On the world stage, Nwala addressed the United Nations in 1975 under the auspices of the United Nations Economic and Social Council on the problems of the Youth in the world. Thereafter, the then Secretary-General of the United Nations, Kurt Waldheim, appointed him a member of a Special Committee to advise the UN on the measures to be taken to involve the Youths in world affairs.
While in New York, Nwala formed the Nigerian Study Group whose membership included Prof. Ibrahim Gambari, Prof. George Obiozor, Chia Surma (former Commissioner in Benue-Plateau state under the government of Joseph Dechi Gomwalk, a Commissioner of Police), amongst others. Back from overseas in 1976, Nwala resumed teaching at UNN. Later on, Chia Surma became the Treasurer of the Unity Party of Nigeria (UPN) and told Chief Obafemi Awolowo about Nwala. Awo sent Dr. Tunji Otegbeye to lure Nwala to join the UPN but Nwala declined and told Otegbeye that he wanted to join the popular-democratic forces in Nigeria to create a counter-force against the bourgeois political parties.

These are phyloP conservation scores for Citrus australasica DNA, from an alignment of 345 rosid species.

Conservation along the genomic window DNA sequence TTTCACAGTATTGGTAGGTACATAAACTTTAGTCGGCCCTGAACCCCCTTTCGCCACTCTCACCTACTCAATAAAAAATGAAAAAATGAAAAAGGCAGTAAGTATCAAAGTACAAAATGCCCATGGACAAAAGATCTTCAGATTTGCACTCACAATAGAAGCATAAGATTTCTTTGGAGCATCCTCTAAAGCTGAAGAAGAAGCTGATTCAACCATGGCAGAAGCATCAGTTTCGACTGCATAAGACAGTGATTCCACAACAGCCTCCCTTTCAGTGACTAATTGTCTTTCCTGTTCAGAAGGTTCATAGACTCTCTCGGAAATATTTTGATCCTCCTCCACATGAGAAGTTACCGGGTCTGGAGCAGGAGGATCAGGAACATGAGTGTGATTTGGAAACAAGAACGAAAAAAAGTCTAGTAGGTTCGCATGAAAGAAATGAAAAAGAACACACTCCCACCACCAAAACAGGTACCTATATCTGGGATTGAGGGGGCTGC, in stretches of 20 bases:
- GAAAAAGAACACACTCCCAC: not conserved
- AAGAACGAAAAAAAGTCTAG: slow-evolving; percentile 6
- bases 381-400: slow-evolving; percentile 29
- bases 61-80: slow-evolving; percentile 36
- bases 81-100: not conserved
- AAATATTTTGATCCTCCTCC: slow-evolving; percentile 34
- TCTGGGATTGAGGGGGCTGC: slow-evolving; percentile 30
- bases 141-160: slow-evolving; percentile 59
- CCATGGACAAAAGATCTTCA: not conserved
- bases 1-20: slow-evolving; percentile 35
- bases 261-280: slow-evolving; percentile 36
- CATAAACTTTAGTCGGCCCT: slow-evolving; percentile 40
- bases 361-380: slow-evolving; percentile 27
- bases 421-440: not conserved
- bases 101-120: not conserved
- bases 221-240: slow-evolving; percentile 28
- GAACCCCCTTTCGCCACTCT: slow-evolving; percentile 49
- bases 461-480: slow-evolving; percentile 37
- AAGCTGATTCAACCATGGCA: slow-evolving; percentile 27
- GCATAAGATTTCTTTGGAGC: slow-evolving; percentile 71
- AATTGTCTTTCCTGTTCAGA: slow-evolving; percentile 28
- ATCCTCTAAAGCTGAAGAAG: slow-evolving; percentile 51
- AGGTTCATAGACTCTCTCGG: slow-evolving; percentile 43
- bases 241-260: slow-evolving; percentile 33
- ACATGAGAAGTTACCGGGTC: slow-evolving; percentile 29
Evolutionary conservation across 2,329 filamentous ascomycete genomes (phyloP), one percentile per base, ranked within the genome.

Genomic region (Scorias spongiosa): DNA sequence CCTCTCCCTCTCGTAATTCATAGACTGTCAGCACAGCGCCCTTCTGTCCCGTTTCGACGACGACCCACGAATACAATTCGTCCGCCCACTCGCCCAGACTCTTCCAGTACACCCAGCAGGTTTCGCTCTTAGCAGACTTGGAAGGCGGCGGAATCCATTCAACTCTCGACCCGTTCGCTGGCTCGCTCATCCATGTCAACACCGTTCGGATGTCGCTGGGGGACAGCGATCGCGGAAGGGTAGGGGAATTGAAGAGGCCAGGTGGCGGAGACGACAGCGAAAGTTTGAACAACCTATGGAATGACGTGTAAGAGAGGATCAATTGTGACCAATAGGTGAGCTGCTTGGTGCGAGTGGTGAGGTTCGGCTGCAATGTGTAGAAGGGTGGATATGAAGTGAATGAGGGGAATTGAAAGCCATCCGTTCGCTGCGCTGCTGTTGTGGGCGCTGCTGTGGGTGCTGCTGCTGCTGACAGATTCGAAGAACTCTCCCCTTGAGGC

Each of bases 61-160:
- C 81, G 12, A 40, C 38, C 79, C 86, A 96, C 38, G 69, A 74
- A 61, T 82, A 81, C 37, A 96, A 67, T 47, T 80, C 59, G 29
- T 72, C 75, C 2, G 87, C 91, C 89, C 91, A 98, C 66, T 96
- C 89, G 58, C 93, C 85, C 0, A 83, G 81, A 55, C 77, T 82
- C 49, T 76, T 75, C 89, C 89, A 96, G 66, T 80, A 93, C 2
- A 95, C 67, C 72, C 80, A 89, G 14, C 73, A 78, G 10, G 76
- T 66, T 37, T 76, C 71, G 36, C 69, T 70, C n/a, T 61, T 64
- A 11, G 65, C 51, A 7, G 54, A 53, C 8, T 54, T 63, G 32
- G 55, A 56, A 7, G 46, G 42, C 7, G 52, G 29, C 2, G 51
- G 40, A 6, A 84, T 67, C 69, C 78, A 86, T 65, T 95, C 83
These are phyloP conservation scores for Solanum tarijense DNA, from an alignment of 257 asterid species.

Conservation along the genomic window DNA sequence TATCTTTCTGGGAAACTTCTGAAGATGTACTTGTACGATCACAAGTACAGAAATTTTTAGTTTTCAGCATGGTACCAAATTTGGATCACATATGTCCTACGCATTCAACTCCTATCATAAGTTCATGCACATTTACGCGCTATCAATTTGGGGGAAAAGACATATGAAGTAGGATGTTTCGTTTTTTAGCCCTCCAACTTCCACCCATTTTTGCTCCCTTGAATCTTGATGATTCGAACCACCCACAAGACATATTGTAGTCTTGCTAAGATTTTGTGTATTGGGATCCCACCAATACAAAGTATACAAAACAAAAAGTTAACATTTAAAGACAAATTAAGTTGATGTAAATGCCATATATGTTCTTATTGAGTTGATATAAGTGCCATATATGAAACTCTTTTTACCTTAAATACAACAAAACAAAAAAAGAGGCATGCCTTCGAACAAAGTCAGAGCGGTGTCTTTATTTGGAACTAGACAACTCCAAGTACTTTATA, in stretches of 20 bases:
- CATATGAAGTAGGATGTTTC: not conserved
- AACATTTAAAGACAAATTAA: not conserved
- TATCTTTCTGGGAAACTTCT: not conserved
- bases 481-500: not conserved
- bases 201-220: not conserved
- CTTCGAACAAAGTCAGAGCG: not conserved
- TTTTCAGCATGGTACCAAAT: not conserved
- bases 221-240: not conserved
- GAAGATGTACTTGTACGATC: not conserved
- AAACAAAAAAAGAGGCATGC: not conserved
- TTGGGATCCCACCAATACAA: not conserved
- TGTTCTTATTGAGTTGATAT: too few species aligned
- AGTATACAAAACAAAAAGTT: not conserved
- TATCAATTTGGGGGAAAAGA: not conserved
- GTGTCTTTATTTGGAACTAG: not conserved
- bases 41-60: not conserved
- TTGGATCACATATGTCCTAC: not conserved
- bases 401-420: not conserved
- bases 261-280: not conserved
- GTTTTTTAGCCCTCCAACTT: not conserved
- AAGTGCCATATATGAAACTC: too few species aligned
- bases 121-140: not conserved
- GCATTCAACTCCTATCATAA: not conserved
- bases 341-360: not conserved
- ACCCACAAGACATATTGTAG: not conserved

In 1978, Nwala joined two other young academics, Dr. Biodun Jeyifo and Dr. Edwin Madunagu to found the Academic Staff Union of Universities (ASUU). They floated an organisation they dubbed the “Revolutionary Directorate (RD)”. The RD became the forerunner of ASUU. Back in UNN, Nwala and Dr. Inya Eteng released the landmark pamphlet titled, “Crisis in Nigerian Universities: Underlying Factors and Solutions” – a moving document which Dr. Chuba Okadigbo described as the Green Book, coined from Muammar Ghaddafi’s policy document in Libya, the Green Book. After the formation of ASUU, Nwala was elected the pioneer Executive General-Secretaryof the Union (1980-82). He led the first ASUU strike of 1981 which opposed the commercialisation of tertiary education in Nigeria. Through their dogged efforts, Nwala and his colleagues “promoted the fundamental principles of academic freedom, university autonomy and above all, left a legacy of an effective and disciplined organisation led by an ideologically conscious leadership, inspired not by pettiness but by high moral and spiritual leadership”.